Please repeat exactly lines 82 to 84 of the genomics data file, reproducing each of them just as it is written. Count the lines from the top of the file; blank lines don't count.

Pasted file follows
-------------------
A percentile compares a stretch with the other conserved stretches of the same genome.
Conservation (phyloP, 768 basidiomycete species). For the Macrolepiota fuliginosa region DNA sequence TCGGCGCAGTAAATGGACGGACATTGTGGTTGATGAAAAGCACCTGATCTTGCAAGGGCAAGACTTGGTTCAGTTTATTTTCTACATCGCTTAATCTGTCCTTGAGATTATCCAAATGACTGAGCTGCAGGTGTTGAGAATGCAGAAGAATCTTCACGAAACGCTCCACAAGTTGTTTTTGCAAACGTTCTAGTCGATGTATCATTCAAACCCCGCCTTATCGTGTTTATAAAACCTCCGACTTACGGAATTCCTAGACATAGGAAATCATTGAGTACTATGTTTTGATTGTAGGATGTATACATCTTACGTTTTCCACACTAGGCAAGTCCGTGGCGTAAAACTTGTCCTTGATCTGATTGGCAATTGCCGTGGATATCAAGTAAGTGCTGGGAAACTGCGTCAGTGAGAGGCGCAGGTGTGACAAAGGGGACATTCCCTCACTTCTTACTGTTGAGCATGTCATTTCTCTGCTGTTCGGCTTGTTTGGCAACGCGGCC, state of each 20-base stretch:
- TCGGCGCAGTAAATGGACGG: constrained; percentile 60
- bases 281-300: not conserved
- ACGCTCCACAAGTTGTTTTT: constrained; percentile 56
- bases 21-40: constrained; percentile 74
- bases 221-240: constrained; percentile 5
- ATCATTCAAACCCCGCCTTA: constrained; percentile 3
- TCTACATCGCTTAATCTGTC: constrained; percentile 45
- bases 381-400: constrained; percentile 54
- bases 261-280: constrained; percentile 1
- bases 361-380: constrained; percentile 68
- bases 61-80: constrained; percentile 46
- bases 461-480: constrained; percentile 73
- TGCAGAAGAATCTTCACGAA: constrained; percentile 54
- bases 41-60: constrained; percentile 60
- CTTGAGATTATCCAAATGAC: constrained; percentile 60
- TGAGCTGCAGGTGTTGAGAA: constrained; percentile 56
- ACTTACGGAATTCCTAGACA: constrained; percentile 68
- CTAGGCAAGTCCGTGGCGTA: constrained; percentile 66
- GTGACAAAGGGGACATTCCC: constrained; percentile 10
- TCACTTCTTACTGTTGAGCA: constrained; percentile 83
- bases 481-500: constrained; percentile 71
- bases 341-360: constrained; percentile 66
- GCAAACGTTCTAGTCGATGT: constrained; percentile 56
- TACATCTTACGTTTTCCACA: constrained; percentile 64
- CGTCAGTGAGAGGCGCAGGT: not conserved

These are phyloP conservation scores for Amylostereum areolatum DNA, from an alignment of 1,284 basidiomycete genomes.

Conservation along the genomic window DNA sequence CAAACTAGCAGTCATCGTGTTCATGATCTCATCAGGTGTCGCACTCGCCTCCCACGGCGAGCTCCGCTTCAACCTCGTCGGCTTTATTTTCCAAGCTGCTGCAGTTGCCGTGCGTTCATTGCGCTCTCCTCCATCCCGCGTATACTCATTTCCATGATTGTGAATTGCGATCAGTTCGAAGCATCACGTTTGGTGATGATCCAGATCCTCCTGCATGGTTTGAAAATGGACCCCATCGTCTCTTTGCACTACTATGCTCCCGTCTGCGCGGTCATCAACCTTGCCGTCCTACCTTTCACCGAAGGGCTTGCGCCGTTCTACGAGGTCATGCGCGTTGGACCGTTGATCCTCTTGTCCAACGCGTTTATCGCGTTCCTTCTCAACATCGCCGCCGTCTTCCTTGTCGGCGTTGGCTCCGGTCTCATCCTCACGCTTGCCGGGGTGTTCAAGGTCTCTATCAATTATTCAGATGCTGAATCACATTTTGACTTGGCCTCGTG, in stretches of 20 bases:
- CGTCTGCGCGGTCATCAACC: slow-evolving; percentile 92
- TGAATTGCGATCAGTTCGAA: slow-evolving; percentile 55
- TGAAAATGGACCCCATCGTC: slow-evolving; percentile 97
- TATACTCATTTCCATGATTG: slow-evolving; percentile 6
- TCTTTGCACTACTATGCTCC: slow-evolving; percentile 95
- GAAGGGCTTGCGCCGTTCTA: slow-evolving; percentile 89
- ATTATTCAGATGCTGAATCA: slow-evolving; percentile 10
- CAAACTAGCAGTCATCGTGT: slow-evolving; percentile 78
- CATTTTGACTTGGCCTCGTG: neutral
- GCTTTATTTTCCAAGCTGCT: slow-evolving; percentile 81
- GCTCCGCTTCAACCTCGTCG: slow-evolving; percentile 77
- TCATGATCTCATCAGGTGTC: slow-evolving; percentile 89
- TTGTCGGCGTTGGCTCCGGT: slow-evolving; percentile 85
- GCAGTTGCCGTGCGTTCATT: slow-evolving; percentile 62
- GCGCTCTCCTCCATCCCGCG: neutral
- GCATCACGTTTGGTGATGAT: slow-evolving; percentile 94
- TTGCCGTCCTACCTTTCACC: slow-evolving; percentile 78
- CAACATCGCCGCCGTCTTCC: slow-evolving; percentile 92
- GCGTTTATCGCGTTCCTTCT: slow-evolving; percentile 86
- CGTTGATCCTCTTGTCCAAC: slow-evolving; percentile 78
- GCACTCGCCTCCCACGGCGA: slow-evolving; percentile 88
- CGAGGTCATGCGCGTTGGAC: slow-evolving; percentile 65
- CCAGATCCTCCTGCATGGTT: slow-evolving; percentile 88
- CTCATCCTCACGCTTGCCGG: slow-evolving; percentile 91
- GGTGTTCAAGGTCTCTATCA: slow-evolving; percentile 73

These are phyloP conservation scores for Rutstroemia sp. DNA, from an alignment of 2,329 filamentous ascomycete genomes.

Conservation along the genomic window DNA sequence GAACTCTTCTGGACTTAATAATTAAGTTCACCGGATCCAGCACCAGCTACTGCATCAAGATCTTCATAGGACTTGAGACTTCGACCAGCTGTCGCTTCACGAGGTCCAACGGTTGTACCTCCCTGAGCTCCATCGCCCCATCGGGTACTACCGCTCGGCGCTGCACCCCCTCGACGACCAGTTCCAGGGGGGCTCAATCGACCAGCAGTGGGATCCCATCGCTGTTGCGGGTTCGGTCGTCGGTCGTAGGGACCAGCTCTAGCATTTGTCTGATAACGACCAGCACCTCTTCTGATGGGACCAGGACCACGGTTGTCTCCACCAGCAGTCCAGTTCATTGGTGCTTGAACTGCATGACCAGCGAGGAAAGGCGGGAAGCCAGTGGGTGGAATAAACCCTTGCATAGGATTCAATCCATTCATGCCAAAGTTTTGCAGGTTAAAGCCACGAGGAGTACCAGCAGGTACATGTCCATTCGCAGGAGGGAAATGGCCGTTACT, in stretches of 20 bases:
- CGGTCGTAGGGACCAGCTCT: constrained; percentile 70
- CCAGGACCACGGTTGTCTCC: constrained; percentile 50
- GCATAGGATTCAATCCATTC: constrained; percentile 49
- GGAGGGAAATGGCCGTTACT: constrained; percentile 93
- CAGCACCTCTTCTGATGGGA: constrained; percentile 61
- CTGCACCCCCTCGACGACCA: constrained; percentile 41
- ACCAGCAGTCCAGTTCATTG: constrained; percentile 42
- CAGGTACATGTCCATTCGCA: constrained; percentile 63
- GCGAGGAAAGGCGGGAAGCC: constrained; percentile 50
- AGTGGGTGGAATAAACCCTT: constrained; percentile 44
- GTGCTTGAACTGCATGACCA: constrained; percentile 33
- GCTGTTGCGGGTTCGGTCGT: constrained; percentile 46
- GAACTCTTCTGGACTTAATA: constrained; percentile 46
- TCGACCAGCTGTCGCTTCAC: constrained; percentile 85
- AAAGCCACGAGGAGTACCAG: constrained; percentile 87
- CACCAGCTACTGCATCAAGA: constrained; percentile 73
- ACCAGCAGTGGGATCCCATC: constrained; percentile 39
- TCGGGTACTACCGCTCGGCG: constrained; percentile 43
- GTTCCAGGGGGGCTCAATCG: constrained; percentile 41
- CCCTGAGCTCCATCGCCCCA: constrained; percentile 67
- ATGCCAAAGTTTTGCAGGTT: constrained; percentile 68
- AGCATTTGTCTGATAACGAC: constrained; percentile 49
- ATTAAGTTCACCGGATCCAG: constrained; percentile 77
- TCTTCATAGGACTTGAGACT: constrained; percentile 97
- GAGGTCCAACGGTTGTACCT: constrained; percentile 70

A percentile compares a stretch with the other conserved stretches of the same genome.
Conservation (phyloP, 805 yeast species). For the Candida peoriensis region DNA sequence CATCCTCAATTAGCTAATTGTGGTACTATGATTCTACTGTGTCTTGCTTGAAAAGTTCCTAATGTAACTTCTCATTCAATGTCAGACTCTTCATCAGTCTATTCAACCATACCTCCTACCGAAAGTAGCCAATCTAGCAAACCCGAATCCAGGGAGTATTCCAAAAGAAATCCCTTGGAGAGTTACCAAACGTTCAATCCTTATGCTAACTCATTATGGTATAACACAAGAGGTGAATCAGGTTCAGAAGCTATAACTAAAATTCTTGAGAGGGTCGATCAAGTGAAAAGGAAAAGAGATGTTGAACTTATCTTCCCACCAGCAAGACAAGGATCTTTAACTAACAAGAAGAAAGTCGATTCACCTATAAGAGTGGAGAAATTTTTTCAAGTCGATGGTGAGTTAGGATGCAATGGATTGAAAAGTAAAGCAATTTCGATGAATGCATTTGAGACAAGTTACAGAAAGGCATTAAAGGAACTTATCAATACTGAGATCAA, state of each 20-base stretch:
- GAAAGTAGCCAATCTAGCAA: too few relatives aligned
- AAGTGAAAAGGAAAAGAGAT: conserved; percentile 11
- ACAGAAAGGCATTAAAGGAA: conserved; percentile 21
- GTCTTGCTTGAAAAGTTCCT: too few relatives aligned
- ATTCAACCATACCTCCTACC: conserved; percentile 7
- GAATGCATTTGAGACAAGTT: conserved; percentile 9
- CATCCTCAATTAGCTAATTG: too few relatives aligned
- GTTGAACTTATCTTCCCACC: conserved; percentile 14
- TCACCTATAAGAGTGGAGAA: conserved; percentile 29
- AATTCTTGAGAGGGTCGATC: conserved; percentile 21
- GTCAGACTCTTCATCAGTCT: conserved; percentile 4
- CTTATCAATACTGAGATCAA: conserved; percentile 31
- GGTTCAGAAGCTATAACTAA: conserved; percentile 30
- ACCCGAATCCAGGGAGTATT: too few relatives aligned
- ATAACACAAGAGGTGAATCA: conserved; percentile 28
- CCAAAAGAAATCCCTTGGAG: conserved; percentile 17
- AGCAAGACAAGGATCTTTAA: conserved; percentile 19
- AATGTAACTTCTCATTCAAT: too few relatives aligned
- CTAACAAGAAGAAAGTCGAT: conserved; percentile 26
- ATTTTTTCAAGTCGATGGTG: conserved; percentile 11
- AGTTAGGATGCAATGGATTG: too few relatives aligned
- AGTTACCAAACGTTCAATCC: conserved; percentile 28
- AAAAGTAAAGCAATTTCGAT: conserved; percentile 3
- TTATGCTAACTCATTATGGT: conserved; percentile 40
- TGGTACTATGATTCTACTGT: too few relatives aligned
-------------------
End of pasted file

A percentile compares a stretch with the other conserved stretches of the same genome.
Conservation (phyloP, 805 yeast species). For the Candida peoriensis region DNA sequence CATCCTCAATTAGCTAATTGTGGTACTATGATTCTACTGTGTCTTGCTTGAAAAGTTCCTAATGTAACTTCTCATTCAATGTCAGACTCTTCATCAGTCTATTCAACCATACCTCCTACCGAAAGTAGCCAATCTAGCAAACCCGAATCCAGGGAGTATTCCAAAAGAAATCCCTTGGAGAGTTACCAAACGTTCAATCCTTATGCTAACTCATTATGGTATAACACAAGAGGTGAATCAGGTTCAGAAGCTATAACTAAAATTCTTGAGAGGGTCGATCAAGTGAAAAGGAAAAGAGATGTTGAACTTATCTTCCCACCAGCAAGACAAGGATCTTTAACTAACAAGAAGAAAGTCGATTCACCTATAAGAGTGGAGAAATTTTTTCAAGTCGATGGTGAGTTAGGATGCAATGGATTGAAAAGTAAAGCAATTTCGATGAATGCATTTGAGACAAGTTACAGAAAGGCATTAAAGGAACTTATCAATACTGAGATCAA, state of each 20-base stretch:
- GAAAGTAGCCAATCTAGCAA: too few relatives aligned